Also adding to the atmosphere is the unique Italian production reality of MOS: shooting without recording live sound and building the soundtrack completely in the recording studio, from looping voices to layering foley effects. By Deep Red, Argento has become quite gifted at orchestrating his soundtracks like music, balancing a sense of “realism” in sonic atmosphere with an audio expressionism that isolates and shapes audio elements the way his camerawork and color schemes transform the visuals. It’s hardly revolutionary, mind you, and nothing American directors don’t do, but the same Italian sound studio style that made the spaghetti westerns such a sonically spare world where gunshots and punches ring out as almost symbolic expressions of real sound gives Argento the ability to create audio worlds that are just a bit off from American soundtracks, yet familiar enough not to foreground its artificiality. The effect is a stark, subjective audio atmosphere where a few key sound effects dominate. As sculpted by Argento, the soundscape is as distinctive as his visuals.

The Cat O’Nine Tails is presented with English, Italian and French soundtracks, with Franciscus and Malden providing their own post-synch dialogue in the English version. The signs or newspapers in the film are in Italian, of course, but Argento did shoot English language inserts of a key dairy that provides a defining clue, and it’s so slapdash it’s almost laughable. Features the supplements of the earlier DVD release: the 14-minute interview featurette “Tales of the Cat” with Argento, co-writer Dardanno Sacchetti and composer Ennio Morricone (from 2006) and archival radio interviews with stars James Franciscus and Karl Malden (purely promotional and about eight minutes apiece).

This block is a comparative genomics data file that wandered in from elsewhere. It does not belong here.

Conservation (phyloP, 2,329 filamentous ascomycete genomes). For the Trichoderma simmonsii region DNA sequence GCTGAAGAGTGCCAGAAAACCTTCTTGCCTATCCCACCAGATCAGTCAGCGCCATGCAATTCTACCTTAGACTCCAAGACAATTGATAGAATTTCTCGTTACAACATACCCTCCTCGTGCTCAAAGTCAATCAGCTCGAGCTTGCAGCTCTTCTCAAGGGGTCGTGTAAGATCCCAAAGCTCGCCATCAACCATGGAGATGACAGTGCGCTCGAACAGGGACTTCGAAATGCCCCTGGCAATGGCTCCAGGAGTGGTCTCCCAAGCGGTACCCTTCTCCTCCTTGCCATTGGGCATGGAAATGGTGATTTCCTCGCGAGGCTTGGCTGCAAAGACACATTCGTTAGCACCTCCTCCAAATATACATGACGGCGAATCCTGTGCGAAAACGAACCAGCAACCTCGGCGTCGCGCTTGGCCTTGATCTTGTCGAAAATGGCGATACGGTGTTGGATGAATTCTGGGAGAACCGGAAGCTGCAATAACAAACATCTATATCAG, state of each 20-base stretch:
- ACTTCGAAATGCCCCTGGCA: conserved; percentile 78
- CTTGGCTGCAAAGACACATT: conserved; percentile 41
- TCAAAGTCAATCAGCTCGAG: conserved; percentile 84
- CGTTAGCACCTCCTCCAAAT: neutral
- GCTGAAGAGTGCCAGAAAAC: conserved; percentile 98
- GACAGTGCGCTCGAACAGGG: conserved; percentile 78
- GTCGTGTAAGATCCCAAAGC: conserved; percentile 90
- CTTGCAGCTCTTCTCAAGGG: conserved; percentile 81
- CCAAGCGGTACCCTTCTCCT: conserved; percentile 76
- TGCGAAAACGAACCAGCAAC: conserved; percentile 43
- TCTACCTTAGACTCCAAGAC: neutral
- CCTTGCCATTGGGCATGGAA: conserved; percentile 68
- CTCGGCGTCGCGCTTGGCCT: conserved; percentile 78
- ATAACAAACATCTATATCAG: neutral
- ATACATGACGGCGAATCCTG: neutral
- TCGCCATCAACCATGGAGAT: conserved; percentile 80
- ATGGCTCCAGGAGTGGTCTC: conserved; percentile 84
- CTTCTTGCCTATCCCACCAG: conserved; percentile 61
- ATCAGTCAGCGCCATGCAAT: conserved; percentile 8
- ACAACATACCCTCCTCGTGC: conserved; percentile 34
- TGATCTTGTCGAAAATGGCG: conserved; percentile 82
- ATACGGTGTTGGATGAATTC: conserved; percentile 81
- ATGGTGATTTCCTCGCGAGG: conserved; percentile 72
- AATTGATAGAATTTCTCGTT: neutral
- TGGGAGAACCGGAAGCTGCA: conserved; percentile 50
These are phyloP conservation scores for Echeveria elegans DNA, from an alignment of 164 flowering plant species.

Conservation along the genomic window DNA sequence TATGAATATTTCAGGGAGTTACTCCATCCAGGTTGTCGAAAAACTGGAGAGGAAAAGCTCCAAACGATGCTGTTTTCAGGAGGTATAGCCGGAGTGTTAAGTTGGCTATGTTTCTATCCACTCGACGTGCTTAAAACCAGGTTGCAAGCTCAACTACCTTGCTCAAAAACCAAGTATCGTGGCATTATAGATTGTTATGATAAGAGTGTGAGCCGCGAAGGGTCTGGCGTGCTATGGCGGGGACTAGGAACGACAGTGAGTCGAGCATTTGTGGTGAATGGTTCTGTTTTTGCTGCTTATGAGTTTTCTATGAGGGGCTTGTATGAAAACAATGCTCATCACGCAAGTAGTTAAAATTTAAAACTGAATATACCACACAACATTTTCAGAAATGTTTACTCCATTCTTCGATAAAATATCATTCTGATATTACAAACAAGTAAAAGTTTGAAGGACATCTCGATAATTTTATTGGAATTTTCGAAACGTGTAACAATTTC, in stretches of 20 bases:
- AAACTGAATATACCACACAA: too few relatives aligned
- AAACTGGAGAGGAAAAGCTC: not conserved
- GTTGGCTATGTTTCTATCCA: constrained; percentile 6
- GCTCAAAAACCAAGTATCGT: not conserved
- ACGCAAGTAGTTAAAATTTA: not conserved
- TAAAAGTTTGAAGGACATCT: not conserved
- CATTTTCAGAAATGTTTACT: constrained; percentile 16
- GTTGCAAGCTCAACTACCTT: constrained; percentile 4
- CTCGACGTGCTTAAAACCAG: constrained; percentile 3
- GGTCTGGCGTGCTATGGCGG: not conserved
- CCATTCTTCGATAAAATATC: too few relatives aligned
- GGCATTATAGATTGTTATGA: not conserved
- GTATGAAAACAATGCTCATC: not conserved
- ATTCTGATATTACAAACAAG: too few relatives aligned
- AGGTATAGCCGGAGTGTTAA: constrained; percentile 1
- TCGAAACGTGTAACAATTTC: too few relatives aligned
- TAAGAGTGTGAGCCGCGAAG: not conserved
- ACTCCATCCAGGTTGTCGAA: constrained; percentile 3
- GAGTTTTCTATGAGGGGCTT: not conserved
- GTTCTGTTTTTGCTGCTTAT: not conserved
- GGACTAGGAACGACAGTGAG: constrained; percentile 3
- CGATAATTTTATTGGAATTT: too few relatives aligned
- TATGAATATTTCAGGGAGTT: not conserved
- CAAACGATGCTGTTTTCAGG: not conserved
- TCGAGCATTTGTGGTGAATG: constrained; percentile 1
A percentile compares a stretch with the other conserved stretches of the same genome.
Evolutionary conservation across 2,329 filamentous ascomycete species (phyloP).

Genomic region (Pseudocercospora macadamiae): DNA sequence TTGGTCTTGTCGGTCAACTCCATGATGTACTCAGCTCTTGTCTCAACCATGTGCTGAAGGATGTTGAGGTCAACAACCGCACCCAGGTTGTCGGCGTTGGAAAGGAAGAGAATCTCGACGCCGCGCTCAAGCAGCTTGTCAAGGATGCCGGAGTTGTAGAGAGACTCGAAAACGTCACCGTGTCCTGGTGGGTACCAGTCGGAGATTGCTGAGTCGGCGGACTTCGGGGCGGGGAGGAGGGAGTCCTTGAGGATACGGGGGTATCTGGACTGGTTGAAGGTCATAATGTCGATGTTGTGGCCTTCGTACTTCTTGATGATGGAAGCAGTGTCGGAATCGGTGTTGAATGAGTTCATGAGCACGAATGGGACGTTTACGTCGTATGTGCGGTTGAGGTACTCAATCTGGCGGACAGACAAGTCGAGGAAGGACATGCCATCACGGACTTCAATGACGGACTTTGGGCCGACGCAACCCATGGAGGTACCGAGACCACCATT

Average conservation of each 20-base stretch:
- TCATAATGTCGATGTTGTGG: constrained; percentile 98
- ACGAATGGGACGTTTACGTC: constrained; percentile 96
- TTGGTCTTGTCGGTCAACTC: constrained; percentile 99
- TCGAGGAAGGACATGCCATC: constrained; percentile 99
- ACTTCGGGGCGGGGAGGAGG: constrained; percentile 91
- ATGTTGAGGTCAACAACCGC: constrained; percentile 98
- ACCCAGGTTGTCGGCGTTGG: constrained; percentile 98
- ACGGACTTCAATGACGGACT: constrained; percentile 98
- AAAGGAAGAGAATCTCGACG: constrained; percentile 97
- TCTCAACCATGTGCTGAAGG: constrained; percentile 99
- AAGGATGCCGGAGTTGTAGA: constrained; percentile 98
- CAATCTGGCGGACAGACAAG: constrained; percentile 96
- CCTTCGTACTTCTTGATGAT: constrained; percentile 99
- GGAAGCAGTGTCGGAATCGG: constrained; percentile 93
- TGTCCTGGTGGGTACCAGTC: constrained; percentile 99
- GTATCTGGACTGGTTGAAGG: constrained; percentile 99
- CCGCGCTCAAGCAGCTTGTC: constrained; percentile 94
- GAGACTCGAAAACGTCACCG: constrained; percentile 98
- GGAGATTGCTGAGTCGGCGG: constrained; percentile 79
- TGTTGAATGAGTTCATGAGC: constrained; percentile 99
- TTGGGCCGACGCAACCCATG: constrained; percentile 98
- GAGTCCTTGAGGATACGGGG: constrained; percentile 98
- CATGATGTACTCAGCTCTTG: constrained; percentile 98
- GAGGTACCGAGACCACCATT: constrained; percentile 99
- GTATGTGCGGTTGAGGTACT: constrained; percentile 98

Blue Underground previously released Deep Red in its extended Italian cut, which (at over two hours) is full of unnecessary exposition (plot was never Argento’s strong suit). Deep Red: Uncensored English Version, remastered from the original camera negative, is twenty-minutes shorter than the Italian director’s cut but more satisfying: less padding, fewer diversions (including less of Nicolodi’s fumbling comic relief, which is made more awkward in the English dubbing) and more forward momentum. And we get to hear Hemmings, the English star of the otherwise Euro cast and a wonderful voice. The DVD features the 105-minute American version while the Blu-ray features the HD debut of both the “Uncensored English Version” and the “Full Length Director’s Cut” of the film with a newly mastered 7.1 DTS-HD soundtrack for both editions (in addition to 5.1 Dolby Digital and original mono). Both DVD and Blu-ray feature interviews with director/co-writer Dario Argento, co-writer Bernardino Zapponi and Goblin (Claudio Simonetti, Massimo Morante, Fabio Pignatelli & Agostino Marangolo), who scored the film, plus two music videos.